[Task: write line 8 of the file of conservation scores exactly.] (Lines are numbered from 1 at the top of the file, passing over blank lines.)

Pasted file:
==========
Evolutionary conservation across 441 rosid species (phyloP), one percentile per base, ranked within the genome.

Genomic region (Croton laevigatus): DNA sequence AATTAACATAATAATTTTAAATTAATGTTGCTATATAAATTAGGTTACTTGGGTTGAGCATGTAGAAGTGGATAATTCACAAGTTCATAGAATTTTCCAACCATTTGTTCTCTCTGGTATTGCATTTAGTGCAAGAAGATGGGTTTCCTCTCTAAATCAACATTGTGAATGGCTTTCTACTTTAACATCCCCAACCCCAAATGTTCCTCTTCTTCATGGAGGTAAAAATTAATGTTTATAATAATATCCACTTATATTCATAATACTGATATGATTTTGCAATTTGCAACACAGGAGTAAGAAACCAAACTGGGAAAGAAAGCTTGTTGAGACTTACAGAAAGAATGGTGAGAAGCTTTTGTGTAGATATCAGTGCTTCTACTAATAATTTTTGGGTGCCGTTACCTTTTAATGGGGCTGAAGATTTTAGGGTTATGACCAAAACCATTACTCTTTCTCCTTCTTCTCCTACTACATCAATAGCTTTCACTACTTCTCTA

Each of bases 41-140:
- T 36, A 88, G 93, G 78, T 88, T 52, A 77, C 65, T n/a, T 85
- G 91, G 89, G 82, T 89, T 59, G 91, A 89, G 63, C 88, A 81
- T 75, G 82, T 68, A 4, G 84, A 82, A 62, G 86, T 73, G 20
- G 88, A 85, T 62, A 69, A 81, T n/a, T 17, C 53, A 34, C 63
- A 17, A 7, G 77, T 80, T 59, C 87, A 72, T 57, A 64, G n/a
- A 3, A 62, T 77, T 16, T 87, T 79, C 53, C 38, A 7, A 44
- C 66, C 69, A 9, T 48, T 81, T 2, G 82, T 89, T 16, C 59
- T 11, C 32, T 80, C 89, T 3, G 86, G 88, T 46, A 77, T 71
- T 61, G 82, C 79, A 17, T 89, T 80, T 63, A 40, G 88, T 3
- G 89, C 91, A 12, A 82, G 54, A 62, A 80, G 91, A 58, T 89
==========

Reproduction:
- A 17, A 7, G 77, T 80, T 59, C 87, A 72, T 57, A 64, G n/a